Cholestane is a saturated tetracyclictriterpene. This carbon-27 biomarker is produced by diagenesis of cholesterol and is one of the most abundant biomarkers in the rock record. Presence of cholestane in environmental samples are commonly interpreted as an indicator of animal life and/or traces of O2, as animals are known for exclusively producing cholesterol, and thus has been used to draw evolutionary relationships between ancient organisms of unknown phylogenetic origin and modern metazoan taxa. Cholestane is made in low abundance by other organisms (e.g., rhodophytes), but because these other organisms produce a variety of sterols it cannot be used as a conclusive indicator of any one taxa. It is often found in analysis of organic compounds in petroleum.
The term Middle Miocene disruption, alternatively the Middle Miocene extinction or Middle Miocene extinction peak, refers to a wave of extinctions of terrestrial and aquatic life forms that occurred around the middle of the Miocene, roughly 14 million years ago, during the Langhian stage of the Miocene. This era of extinction is believed to have been caused by a relatively steady period of cooling that resulted in the growth of ice sheet volumes globally, and the reestablishment of the ice of the East Antarctic Ice Sheet (EAIS). Cooling that led to the Middle Miocene disruption is primarily attributed to orbitally paced changes in oceanic and atmospheric circulation due to continental drift. These may have been amplified by CO2 being pulled out of the Earth's atmosphere by organic material before becoming caught in different locations like the Monterey Formation. This period was preceded by the Miocene Climatic Optimum, a period of relative warmth from 18 to 14 Ma.
Ardipithecus ramidus is a species of australopithecine from the Afar region of Early Pliocene Ethiopia 4.4 million years ago (mya). A. ramidus, unlike modern hominids, has adaptations for both walking on two legs (bipedality) and life in the trees (arboreality). However, it would not have been as efficient at bipedality as humans, nor at arboreality as non-human great apes. Its discovery, along with Miocene apes, has reworked academic understanding of the chimpanzee-human last common ancestor from appearing much like modern day chimps, orangutans, and gorillas to being a creature without a modern anatomical cognate.
The Cretaceous Thermal Maximum (CTM), also known as Cretaceous Thermal Optimum, was a period of climatic warming that reached its peak approximately 90 million years ago during the Turonian age of the Late Cretaceous epoch. The CTM is notable for its dramatic increase in global temperatures characterized by high carbon dioxide levels.
The greater Turkana Basin in East Africa determines a large endorheic basin, a drainage basin with no outflow centered around the north-southwards directed Gregory Rift system in Kenya and southern Ethiopia. The deepest point of the basin is the endorheic Lake Turkana, a brackish Soda lake with a very high ecological productivity in the Gregory Rift.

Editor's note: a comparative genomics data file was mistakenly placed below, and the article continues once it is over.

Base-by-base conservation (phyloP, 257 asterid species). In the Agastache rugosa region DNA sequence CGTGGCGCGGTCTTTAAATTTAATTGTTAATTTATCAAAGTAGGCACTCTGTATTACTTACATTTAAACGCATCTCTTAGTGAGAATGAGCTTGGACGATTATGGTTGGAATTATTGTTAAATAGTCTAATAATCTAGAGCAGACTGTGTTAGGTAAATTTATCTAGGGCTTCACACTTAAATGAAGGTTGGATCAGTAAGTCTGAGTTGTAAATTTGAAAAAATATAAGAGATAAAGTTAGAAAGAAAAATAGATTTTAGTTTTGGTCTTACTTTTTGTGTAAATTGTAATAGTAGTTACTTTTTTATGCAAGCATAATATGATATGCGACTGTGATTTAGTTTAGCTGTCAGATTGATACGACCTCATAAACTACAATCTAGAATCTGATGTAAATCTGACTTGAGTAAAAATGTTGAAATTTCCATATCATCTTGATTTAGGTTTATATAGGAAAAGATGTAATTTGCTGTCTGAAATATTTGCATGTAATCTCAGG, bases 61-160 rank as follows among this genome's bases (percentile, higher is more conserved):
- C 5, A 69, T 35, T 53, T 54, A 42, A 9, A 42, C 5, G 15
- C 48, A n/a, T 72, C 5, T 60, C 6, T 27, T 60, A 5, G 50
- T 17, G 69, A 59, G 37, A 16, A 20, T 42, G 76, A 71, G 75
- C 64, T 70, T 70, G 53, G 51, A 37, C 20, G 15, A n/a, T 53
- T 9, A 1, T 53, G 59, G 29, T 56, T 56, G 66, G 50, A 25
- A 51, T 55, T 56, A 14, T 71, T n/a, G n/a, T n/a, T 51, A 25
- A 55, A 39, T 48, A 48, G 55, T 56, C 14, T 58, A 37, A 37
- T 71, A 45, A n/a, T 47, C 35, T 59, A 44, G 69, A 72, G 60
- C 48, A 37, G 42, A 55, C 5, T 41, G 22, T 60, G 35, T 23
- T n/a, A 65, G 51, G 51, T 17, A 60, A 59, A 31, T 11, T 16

Zachary D. Sharp is an American stable isotope geochemist. He is credited with the development of laser-based technology for measuring oxygen isotopes in silicates and oxides. His contributions include laser analyses of meteorites, paleoclimate reconstruction by oxygen and hydrogen isotope ratios, and analysis of isotopic composition of volcanoes, fossils, and forensic samples.
The term stable isotope has a meaning similar to stable nuclide, but is preferably used when speaking of nuclides of a specific element. Hence, the plural form stable isotopes usually refers to isotopes of the same element. The relative abundance of such stable isotopes can be measured experimentally, yielding an isotope ratio that can be used as a research tool. Theoretically, such stable isotopes could include the radiogenic daughter products of radioactive decay, used in radiometric dating. However, the expression stable-isotope ratio is preferably used to refer to isotopes whose relative abundances are affected by isotope fractionation in nature. This field is termed stable isotope geochemistry.
The evolution of photosynthesis refers to the origin and subsequent evolution of photosynthesis, the process by which light energy synthesizes sugars from carbon dioxide and water, releasing oxygen as a waste product. The process of photosynthesis was discovered by Jan Ingenhousz, a Dutch-born British physician and scientist, first publishing about it in 1779.
Hydrogen isotope biogeochemistry is the scientific study of biological, geological, and chemical processes in the environment using the distribution and relative abundance of hydrogen isotopes. There are two stable isotopes of hydrogen, protium 1H and deuterium 2H, which vary in relative abundance on the order of hundreds of permil. The ratio between these two species can be considered the hydrogen isotopic fingerprint of a substance. Understanding isotopic fingerprints and the sources of fractionation that lead to variation between them can be applied to address a diverse array of questions ranging from ecology and hydrology to geochemistry and paleoclimate reconstructions. Since specialized techniques are required to measure natural hydrogen isotope abundance ratios, the field of hydrogen isotope biogeochemistry provides uniquely specialized tools to more traditional fields like ecology and geochemistry.
Marilyn Fogel is an American geo-ecologist, currently working as a Professor of Geo-ecology at UC Riverside in Riverside, California. She is known for her work with stable isotope geochemistry, studying ancient climate, animal behavior, ecology, and astrobiology. Fogel has also served in many leadership roles, including Program Director at the National Science Foundation in geobiology and low-temperature geochemistry.
Pliopapio is an extinct genus of Old World monkey known from the latest part of the Miocene to the early Pliocene Epochs from the Afar Region of Ethiopia. It was first described based on a very large series of fossils from the site of Aramis in the Middle Awash, which has been dated by 40Ar/39Ar to 4.4 million years old. It has since been found from similarly aged sediments at Gona, approximately 75 km to the North. Additional fossils from the Middle Awash extend its known time range back to at least 5.3 million years ago. There is only one known species, Pliopapio alemui.